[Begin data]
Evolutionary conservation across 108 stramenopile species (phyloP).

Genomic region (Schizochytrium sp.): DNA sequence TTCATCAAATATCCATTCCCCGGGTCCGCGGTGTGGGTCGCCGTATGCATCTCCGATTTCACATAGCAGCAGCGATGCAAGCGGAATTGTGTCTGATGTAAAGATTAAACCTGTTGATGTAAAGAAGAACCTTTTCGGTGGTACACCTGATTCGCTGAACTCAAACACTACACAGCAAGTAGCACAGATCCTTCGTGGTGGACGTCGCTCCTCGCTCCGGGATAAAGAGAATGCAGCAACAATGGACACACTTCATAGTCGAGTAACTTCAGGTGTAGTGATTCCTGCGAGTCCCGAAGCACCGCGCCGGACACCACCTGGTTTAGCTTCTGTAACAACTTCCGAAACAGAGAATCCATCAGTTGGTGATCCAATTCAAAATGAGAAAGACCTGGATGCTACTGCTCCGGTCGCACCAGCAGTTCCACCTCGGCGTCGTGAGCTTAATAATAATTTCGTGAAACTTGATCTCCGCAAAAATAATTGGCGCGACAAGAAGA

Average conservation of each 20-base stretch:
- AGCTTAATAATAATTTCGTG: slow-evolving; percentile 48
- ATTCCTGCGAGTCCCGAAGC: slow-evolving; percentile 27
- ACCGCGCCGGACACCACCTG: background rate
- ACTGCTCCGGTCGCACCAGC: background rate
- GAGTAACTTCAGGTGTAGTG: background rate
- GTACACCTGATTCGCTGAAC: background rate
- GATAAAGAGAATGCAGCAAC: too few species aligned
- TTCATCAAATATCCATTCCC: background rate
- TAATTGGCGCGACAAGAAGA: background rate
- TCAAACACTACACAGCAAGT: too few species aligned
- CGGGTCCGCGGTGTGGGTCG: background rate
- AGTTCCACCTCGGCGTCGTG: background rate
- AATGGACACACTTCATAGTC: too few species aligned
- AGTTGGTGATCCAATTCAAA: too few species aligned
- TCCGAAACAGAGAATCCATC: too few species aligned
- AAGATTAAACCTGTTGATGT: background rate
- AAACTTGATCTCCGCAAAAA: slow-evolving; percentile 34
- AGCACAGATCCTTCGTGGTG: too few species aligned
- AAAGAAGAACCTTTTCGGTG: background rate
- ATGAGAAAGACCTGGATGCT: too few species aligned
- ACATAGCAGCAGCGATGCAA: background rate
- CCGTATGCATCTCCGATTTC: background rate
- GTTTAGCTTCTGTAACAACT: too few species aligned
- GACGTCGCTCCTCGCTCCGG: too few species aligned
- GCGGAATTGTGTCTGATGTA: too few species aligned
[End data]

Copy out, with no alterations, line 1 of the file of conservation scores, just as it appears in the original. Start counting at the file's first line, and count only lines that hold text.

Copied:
Evolutionary conservation across 108 stramenopile species (phyloP).